- The Great Attack
- March 21st 1918
Germany's Final Offensive
pages from 'the War Illustrated'
- left : Amiens burning during the bombardment
- right : a shelled village during the March 1918 offensive
Germany's Final Offensive
The Germans launched their great offensive in a dense fog on the morning of March 21st. They had a heavy superiority in men and guns. They had an overwhelming power of artillery. Opposite three of our divisions they had 1,000 guns, and in most parts of the line one gun to every twelve or fifteen yards of front. They concentrated heavy fire upon our battery positions, ammunition dumps, roads of communication, and villages in back areas. They had brought up a number of long range naval guns, and their shell fire was scattered as far back as twenty-eight miles behind the lines.
Their infantry had been trained to a new system of attack which was called "infiltration". It was done by small units, led by non-commissioned officers, who acted like molecules of the larger masses and, with great skill and courage, took advantage of the gaps in our fines when a break-through had been made. The fog helped them. Out forward troops found themselves isolated, with the enemy beyond them and around them, before they had become aware of their danger. Many of our outposts were cut off like this, and fought to the last. So it was in the Manchester Redoubt, near St. Quentin, where the 16th Manchesters of the 30th division held out with their machine-guns for ten hours after being surrounded. By means of a buried cable they were able to send messages. The last words came from the commanding officer at about 3.30 in the afternoon when he was wounded. He spoke calmly, even cheerily; but said they could not hold out much longer, as practically every man was hit. "The Manchesters will defend this Redoubt to the last moment," he said. No other words came from him and the Redoubt was overwhelmed.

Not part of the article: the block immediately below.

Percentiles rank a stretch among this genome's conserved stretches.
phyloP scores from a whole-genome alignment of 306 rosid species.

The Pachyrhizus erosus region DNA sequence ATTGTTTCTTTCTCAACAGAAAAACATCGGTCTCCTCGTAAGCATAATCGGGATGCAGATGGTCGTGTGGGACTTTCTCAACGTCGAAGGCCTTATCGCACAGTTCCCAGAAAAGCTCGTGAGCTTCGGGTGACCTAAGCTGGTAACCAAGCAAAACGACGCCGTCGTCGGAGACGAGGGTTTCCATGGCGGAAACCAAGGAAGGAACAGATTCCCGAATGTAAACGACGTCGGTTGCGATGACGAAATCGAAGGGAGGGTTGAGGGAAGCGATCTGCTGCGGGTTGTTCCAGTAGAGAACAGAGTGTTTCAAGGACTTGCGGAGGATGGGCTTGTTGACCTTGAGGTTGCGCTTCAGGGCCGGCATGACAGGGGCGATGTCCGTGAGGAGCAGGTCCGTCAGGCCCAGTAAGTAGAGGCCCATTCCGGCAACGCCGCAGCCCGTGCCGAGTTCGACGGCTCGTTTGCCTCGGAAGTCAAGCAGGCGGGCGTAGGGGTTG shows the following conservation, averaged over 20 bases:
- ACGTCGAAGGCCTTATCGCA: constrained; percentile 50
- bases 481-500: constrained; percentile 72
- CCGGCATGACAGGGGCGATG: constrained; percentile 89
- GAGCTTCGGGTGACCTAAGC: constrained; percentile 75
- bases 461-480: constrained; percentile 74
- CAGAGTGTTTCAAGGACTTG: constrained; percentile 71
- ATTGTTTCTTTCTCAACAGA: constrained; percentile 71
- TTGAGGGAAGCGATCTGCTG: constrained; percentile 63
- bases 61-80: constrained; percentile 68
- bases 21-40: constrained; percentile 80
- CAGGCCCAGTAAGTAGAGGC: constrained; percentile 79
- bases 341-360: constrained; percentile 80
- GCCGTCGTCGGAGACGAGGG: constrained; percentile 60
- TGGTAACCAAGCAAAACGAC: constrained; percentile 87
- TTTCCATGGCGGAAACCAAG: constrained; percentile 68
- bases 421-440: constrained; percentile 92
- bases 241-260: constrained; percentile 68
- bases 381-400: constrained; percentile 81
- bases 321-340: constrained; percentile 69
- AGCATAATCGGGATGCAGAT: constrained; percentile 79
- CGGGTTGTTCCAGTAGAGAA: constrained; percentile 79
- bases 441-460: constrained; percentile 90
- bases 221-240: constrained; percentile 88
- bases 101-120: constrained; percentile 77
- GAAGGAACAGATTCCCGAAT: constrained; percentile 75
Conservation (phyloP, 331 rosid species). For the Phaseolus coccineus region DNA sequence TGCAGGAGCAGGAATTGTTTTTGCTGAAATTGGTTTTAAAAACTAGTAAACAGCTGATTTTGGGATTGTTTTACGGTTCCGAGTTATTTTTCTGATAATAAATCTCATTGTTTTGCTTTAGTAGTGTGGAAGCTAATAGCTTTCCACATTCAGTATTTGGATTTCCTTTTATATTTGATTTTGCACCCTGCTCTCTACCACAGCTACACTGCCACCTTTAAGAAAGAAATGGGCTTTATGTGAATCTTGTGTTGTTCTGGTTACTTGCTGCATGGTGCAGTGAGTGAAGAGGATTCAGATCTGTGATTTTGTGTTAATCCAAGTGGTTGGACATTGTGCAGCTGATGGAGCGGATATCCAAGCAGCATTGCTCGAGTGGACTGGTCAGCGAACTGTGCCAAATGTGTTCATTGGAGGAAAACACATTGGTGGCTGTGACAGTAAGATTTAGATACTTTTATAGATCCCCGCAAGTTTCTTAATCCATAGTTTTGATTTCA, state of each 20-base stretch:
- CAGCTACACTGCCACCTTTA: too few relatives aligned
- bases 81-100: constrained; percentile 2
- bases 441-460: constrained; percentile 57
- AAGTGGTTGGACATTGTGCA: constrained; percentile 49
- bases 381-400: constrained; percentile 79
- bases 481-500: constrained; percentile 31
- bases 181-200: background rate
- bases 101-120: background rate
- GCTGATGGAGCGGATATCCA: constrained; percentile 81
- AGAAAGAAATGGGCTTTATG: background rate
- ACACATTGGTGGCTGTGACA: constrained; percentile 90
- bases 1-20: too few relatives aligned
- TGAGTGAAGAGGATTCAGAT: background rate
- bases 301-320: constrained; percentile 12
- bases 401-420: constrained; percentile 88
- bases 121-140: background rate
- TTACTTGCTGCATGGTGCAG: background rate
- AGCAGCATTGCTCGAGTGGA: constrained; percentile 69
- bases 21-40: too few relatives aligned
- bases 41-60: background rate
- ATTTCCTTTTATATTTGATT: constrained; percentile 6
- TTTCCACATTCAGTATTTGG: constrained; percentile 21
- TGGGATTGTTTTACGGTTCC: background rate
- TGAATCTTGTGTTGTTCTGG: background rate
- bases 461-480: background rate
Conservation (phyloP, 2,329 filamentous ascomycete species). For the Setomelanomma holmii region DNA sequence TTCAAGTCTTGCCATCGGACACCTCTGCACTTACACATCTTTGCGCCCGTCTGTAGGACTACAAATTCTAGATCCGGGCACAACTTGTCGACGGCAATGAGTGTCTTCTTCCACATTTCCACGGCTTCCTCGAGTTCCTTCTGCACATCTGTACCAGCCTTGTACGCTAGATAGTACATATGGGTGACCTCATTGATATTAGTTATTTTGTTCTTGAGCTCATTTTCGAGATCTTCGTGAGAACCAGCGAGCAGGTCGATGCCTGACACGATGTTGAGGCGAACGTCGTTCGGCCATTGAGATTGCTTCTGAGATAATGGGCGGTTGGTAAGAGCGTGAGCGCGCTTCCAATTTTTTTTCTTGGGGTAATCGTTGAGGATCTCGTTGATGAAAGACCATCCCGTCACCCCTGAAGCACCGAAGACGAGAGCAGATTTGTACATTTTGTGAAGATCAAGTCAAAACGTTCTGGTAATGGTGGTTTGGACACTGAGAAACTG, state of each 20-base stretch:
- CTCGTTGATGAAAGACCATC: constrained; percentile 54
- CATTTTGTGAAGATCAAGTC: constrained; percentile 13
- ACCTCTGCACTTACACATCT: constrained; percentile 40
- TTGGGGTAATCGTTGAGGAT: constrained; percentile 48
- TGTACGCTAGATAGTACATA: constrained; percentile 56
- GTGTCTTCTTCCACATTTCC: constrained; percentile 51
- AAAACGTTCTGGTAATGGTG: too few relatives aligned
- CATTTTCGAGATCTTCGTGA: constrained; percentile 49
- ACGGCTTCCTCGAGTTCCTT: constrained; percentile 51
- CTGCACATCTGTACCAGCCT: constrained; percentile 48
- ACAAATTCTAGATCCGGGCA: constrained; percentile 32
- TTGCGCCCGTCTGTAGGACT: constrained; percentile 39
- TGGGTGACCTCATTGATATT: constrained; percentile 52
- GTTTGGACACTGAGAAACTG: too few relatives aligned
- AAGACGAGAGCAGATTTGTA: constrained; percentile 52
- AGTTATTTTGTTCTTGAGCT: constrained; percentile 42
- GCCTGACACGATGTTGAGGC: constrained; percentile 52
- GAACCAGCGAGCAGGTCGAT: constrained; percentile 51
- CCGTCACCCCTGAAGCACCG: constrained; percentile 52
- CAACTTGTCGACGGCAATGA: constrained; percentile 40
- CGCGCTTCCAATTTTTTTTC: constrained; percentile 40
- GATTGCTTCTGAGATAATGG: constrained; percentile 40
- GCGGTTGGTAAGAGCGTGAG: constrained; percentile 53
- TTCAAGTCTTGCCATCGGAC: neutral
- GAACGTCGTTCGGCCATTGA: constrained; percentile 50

The Germans smashed through our lines in many places, and advanced rapidly, in spite of heavy losses inflicted upon them by our rearguard actions. Some of their divisions lost between 30 and 50 per cent of their man-power, but their reserves still came on over their dead bodies, and our battalions, losing touch with each other, because all telephone wires had been put out of action by shell fire, fell back and fought desperate rearguard actions, with the enemy cutting in between them and behind them. They came back over the old battlefields for which we had fought in the Battles of the Somme at stupendous cost, and back again over the ground from which they had retreated to the Hindenburg Line. After five days and nights our men were utterly exhausted and drugged with lack of sleep. "Nothing could keep them awake," said one officer, "except another attack." There were only small bodies and groups of men standing between the enemy and the Channel ports when they had fallen back through Albert and through Bapaume where the Germans got very drunk on our stores at the Officers' Club, and almost to the outskirts of Amiens.